Dillon usually has some 15 patients on her roster. Many, like Renee, are initially reluctant to accept care; they have learned to rely on no one but themselves. Her job is to gain their trust and help them to make better choices. It sometimes doesn't happen on the first pregnancy.
"The biggest intervention is just your relationship with them," Dillon says. "They're looking for support. They're just surprised it's out there."
In this sprawling metropolis, homelessness can be anything from couch surfing at a friend's apartment to sleeping in the back room of a crack house to shelter-hopping to seeking respite from the wind in a downtown doorway.
In her three years with the program, Dillon says she has learned that women with no fixed address share a common hard-luck narrative. While their individual traumas are different, the story arc is the same.
Almost all have suffered horrendous physical or sexual abuse. Many have undiagnosed or untreated mental illnesses, including post-traumatic stress disorder, bipolar disorder and major depression. Drugs and alcohol become the balm to soothe their pain. They need money to use, and so they sell their bodies to pay for drugs. Or, they use sex to gain allies who will protect them on the streets. The cycle of abuse, sex and drugs quickly becomes all-consuming.
Roughly 50 per cent of homeless women get pregnant, many within the first 12 months of becoming homeless. Women with a history of sexual abuse or with a developmental delay may not be aware of the need for constant contraception, something that is usually in short supply on the streets. And stress, poor nutrition and substance abuse can halt menses, which means some women don't realize they are pregnant for months.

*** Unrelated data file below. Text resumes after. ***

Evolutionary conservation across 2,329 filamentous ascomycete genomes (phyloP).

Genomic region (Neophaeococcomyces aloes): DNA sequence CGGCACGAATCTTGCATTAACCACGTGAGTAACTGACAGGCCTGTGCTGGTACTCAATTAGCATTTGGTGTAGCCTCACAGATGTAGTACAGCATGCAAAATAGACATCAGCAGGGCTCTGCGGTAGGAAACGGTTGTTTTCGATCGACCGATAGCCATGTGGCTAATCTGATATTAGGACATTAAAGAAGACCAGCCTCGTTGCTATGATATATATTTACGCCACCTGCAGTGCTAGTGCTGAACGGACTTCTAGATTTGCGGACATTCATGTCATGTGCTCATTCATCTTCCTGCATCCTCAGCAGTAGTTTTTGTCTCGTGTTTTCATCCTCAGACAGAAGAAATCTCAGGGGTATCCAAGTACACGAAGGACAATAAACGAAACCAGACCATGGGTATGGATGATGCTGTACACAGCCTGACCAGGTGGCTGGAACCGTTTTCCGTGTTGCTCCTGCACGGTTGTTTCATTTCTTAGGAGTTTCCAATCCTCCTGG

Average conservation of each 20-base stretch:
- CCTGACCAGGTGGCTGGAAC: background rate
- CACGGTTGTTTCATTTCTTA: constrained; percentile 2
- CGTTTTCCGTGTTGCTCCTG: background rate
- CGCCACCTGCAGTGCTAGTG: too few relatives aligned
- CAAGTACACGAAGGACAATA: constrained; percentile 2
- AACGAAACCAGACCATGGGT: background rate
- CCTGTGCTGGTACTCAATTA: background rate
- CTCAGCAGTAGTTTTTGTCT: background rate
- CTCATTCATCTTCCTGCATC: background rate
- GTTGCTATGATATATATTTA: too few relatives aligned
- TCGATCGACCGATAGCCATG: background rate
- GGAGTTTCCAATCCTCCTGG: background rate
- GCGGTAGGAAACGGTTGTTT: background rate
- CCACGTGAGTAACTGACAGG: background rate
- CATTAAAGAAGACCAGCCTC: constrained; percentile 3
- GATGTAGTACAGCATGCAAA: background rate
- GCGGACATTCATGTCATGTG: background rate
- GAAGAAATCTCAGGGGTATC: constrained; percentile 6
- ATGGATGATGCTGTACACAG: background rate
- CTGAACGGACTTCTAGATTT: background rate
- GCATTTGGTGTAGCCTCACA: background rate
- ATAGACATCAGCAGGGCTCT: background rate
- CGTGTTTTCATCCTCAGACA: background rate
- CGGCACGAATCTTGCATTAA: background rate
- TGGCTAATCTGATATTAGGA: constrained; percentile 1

The HARP nurses take on homeless women at any point in a pregnancy, whether at three weeks or 33 weeks. Shelter workers, street nurses and health-care staff at walk-in clinics and hospitals who know about HARP alert the team to potential clients. There is never a wait list.The nurses follow individual clients throughout a pregnancy and meet with them weekly at a place where the women are most comfortable, whether a coffee shop, city shelter or street corner. In cases where clients keep their babies, HARP team members often continue to see them for months.
Since the program's inception the nurses have helped more than 360 patients and averaged about 1,500 visits each year. Doctors at St. Michael's Hospital, shelter workers and the homeless women themselves say the HARP nurses have had successes where other agencies have failed.
"Many clients still believe that no one in the world is going to care for them," says Holly Kensey, a supervisor at Robertson House, a city shelter for homeless women and their children near Gerrard and Sherbourne Sts. "Then they meet their nurse, who shows up and makes a huge impact. Most clients I see love their nurse."
Each nurse has dozens of heartrending stories about the women they help. A few agreed to share their stories. (Some were willing to have their last names used, but the Star decided to omit them to protect the privacy of their children.)
First, Hannah, whose family kicked her out of their house; she had nowhere to go but a city shelter. Then, Tara, a former crack addict and drug dealer who is pregnant for the eighth time; she has never yet been allowed to keep a baby. And finally Ruby, a former sex worker and crack addict who kicked her habit and kept her baby.
Saturday March 13th 2010
By Megan Ogilvie